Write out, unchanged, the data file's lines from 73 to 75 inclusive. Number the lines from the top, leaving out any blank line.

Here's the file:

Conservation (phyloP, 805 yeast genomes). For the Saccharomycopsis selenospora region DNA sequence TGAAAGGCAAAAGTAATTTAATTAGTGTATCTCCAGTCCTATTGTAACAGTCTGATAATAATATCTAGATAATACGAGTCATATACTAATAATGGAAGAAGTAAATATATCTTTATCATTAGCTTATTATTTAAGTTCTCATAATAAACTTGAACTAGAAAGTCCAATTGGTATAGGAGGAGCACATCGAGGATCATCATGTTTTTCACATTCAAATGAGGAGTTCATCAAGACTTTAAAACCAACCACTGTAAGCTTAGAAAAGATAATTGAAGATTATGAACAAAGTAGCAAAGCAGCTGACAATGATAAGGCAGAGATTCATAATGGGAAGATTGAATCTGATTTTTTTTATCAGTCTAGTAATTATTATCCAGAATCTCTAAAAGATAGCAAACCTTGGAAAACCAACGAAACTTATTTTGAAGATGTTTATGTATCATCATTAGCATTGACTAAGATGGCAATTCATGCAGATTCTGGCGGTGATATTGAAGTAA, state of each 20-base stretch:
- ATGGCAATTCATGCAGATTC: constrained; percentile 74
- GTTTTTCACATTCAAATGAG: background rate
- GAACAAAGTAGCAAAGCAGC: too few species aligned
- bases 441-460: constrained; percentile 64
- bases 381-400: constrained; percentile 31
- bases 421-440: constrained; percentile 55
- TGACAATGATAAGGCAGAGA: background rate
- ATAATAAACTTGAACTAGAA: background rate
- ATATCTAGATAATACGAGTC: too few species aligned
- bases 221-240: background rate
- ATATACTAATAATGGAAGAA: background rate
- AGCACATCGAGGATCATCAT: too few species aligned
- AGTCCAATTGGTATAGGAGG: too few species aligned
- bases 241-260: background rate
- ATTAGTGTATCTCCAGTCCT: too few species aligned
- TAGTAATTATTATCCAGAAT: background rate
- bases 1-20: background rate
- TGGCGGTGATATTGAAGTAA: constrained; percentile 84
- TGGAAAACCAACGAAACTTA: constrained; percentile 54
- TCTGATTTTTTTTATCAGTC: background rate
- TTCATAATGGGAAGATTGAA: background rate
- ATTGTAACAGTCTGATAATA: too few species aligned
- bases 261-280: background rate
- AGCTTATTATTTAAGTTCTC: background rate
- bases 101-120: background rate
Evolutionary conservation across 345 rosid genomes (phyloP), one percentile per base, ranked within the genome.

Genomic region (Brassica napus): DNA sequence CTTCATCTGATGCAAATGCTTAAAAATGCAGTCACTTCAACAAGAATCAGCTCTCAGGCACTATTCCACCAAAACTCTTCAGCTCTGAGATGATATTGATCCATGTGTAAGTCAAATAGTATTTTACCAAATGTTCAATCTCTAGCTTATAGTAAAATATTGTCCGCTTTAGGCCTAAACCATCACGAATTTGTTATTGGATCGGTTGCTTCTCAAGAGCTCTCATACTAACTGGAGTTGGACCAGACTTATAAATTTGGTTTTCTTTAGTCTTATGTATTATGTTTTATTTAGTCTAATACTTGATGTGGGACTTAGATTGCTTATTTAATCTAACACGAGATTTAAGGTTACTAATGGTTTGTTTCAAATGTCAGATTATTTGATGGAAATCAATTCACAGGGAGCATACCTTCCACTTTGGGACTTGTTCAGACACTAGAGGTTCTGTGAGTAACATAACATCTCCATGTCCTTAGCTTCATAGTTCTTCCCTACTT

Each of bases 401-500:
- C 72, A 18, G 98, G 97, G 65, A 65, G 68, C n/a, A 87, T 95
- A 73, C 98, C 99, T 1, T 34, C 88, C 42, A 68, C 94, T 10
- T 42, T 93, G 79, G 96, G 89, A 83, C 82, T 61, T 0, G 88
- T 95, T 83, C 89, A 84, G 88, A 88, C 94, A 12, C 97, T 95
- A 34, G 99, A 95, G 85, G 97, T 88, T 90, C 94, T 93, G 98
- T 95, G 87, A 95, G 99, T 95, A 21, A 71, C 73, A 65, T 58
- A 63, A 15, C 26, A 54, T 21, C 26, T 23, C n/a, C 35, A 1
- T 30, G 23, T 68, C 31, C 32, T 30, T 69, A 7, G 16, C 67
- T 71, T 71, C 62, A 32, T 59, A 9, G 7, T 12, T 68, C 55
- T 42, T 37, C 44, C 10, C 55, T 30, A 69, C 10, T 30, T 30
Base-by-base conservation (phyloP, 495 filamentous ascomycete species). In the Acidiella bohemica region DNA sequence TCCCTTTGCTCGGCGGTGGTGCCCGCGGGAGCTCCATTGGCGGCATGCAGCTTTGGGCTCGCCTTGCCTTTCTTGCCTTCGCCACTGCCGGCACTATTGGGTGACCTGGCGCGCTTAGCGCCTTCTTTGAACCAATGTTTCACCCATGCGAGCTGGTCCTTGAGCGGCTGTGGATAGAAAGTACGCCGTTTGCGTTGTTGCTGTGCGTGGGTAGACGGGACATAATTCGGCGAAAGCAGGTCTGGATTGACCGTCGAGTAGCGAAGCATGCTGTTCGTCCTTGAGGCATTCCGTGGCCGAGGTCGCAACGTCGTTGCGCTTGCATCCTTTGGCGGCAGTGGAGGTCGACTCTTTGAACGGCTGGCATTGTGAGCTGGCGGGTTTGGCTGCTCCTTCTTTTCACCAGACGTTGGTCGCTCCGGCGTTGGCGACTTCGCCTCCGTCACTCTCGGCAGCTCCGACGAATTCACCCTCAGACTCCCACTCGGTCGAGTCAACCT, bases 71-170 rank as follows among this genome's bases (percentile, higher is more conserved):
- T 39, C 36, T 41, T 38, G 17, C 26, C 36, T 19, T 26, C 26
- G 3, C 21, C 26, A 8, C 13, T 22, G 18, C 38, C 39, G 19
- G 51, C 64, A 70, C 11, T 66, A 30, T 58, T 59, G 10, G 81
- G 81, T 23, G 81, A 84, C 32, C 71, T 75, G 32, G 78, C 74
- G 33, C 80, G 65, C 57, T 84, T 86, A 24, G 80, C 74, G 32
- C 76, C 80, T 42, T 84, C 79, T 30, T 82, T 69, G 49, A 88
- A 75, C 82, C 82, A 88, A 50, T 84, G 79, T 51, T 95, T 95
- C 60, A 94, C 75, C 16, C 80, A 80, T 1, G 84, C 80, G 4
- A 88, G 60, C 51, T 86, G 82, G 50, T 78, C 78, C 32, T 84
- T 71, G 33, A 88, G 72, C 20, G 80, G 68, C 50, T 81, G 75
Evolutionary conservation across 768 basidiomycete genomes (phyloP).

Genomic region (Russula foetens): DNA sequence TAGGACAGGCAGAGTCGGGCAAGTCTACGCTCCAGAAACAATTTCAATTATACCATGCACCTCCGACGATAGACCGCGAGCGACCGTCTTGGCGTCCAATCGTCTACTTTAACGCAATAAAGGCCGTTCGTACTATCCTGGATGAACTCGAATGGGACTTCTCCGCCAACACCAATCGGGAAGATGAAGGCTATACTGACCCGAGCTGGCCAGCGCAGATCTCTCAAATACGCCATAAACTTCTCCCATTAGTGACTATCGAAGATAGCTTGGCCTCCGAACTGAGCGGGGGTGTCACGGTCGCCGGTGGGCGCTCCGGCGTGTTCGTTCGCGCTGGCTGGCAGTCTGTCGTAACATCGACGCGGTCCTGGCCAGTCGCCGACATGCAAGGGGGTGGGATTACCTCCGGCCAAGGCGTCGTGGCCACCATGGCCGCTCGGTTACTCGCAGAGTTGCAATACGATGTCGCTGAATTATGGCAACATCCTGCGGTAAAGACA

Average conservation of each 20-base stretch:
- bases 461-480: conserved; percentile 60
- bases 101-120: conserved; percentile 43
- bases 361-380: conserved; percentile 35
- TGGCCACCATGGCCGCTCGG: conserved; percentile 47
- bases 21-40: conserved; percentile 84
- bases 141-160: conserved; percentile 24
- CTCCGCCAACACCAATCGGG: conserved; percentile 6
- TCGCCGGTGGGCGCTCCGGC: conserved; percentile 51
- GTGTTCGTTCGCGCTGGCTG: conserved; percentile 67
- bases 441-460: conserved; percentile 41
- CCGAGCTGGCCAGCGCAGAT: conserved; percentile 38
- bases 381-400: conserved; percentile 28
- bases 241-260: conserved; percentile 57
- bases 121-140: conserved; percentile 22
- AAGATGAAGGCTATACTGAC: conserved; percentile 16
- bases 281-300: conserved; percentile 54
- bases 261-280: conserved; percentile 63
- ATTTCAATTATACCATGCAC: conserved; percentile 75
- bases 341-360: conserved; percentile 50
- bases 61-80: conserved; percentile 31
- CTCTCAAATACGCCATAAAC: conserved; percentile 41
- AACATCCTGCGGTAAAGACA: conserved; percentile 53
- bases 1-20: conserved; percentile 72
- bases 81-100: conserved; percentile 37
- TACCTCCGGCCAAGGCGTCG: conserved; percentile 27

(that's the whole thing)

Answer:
- bases 61-80: conserved; percentile 31
- CTCTCAAATACGCCATAAAC: conserved; percentile 41
- AACATCCTGCGGTAAAGACA: conserved; percentile 53